This lack of energy, even chronic fatigue that sets in as we age, is aggravated by our poor eating habits, overwork, physical inactivity and environmental pollution. All this acts at the cellular level, in our mitochondria.
Everything then works less well in our body. Fatigue (also called asthenia) is felt: you don’t have enough energy to do what you want. Then, a predisposition to diseases related to aging sets in (Parkinson’s, Alzheimer’s, diabetes, atherosclerosis, etc.), and also other conditions such as non-alcoholic fatty liver disease, sarcopenia, “chronic fatigue syndrome”, fibromyalgia, etc.
Fortunately, we know better and better the work of the mitochondria and the means of preserving and restore their energy production. This is precisely what makes it possible to fight against fatigue, as we will see.
Our mitochondria produce our energy: ATP
These little “boilers” are organs of our cells. They burn sugars or fats to makeATP, the fuel of our cells. Our body produces 40 to 50 kilos of ATP per day, or even more! (ref. PNAS) Our muscles use most of it. To be fit, we therefore need a lot of ATP.
The 2 ways of energy production
There are mainly 2 pathways of energy production in the cells of our body:
The “anaerobic” pathway uses sugar stored in our muscles and liver (glycogen) but does not need oxygen. Useful at the start of an effort, it is not very efficient in terms of energy production but can go very quickly.
The “aerobic” way uses the oxygen brought by our breathing to “burn” sugars or fats. The production of energy is done according to the famous ” Krebs cycle“, much more efficient in ATP production but slower and more dependent on other conditions, such as the presence of certain micronutrients or enzymes.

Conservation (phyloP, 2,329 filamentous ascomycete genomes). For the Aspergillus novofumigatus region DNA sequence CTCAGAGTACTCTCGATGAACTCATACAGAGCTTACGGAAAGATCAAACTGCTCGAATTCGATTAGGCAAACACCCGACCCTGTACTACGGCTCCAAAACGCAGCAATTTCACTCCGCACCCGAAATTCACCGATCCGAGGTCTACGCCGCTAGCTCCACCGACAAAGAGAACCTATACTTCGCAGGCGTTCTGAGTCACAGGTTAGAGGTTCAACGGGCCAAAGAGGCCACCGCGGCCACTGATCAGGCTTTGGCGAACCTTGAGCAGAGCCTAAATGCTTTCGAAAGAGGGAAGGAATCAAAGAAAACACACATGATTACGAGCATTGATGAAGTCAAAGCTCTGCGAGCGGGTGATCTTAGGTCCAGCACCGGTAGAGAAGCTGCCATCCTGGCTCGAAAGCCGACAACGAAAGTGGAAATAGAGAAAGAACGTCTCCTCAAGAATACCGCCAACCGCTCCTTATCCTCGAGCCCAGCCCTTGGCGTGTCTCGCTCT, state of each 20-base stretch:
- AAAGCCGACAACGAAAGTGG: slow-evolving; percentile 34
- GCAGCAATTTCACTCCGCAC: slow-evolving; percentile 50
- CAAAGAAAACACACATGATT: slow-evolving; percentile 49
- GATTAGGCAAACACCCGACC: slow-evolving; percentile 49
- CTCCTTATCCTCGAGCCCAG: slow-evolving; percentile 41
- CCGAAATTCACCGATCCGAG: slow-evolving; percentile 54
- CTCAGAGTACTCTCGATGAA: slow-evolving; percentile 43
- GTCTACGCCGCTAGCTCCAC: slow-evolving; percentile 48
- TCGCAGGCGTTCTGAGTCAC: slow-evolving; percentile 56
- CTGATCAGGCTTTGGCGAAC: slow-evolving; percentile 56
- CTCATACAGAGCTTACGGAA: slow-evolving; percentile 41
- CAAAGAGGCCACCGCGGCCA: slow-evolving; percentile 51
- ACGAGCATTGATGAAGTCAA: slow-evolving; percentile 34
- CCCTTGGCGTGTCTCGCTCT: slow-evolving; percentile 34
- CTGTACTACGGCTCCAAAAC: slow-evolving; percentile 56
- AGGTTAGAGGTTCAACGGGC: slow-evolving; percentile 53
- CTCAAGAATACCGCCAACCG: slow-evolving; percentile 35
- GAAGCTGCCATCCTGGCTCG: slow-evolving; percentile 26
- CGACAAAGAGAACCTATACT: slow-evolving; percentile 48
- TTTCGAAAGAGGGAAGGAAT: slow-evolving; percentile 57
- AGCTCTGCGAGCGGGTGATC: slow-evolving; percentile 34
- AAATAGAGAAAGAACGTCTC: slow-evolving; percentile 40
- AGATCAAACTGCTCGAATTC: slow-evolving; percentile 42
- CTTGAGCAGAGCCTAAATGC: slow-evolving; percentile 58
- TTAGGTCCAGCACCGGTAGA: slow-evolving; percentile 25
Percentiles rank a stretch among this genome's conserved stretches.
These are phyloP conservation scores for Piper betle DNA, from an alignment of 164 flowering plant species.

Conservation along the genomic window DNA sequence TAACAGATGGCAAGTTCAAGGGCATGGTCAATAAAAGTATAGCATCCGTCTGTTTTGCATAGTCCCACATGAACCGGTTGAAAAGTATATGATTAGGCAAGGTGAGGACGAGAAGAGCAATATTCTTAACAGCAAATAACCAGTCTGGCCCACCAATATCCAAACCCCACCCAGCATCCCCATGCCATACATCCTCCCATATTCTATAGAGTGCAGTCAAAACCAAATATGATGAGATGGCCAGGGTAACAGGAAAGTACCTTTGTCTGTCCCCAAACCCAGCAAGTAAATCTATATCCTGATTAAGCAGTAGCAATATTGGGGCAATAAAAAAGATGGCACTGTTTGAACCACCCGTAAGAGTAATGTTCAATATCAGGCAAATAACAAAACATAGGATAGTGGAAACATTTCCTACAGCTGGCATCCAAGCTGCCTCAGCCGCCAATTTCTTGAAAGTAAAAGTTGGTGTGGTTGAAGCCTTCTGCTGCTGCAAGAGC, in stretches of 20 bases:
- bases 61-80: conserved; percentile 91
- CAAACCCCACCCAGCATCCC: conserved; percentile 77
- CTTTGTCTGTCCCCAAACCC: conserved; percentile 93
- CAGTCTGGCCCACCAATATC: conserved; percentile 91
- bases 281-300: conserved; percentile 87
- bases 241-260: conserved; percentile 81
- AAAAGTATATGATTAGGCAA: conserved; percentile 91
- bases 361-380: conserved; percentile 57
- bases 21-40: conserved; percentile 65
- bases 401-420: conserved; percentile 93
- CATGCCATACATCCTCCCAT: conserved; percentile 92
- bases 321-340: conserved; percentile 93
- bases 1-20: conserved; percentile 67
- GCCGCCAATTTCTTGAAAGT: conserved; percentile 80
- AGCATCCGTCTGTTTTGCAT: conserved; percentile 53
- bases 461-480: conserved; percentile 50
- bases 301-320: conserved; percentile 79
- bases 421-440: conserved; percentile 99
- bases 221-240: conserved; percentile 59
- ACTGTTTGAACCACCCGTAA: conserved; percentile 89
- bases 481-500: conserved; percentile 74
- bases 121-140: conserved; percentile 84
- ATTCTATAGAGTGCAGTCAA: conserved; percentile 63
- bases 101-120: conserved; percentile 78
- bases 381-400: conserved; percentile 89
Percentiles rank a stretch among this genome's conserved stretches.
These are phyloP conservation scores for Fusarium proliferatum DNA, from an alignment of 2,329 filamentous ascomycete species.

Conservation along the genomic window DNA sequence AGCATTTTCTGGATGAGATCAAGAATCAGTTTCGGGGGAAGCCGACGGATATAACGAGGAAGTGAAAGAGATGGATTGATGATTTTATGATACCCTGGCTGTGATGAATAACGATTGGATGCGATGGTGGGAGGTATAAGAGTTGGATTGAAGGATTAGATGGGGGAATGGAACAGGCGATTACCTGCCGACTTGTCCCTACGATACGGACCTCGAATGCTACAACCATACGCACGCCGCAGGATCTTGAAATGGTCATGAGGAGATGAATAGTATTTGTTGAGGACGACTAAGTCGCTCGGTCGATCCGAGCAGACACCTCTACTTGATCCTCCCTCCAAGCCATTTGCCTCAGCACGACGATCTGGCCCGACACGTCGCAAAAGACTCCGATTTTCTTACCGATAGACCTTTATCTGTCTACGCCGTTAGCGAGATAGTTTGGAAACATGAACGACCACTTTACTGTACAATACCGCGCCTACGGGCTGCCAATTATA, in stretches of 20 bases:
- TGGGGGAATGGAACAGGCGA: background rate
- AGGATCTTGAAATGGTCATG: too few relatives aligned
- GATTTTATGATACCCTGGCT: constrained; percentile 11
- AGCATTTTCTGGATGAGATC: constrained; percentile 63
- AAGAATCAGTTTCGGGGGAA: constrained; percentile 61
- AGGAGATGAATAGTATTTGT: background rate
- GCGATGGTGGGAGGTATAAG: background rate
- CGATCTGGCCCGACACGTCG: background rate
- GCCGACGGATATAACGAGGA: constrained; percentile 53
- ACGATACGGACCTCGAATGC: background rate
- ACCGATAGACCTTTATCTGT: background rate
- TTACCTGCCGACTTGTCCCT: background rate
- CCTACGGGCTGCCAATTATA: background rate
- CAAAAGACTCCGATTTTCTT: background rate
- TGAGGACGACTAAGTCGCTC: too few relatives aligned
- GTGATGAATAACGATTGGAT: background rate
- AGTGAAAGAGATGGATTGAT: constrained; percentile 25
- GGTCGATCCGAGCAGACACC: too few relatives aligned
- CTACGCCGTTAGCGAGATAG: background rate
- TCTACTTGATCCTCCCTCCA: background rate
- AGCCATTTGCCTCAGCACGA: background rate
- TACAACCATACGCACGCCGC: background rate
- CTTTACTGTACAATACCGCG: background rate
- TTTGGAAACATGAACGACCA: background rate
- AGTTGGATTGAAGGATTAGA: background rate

These are 8 successive chemical reactions, which run in a loop. For each step to go well, certain nutrients are essential (minerals, coenzymes, enzymes, vitamins, etc.). If they are missing, it will disrupt energy production. In particular, the magnesium (well known against fatigue) is very involved, as well as group B vitamins, coenzymes (especially coenzyme Q10 and NAD+)…
You understood it, here, the 2nd way is more “profitable” (although slower than the first). To optimize it, it will be necessary to ensure good levels of nutrients and coenzymes and of course, tooxygen in our blood (i.e., normal respiratory function).
Our energy reserves
Our muscles store ATP that can be used instantly but this only allows us to run 60 meters for example. Then, our body must renew this ATP and therefore produce it.
We have already seen the glycogen stored in our muscles and in our liver. It will be used to produce energy at the start of exercise (or in the event of an emergency or sudden stress), because the aerobic pathway which uses oxygen takes longer to be effective (25 to 30 minutes).
The burning of fatty acids is also done, in general, from this lapse of time. This is when energy production is at its maximum and our figure improves. It should therefore be encouraged. However, it has been shown that in certain situations (in particular stress induced by a intense muscular effort), the mitochondria of our muscle cells can quickly burn fatty acids drawn from our fat stores.
When the mitochondria are tired
The causes of weakness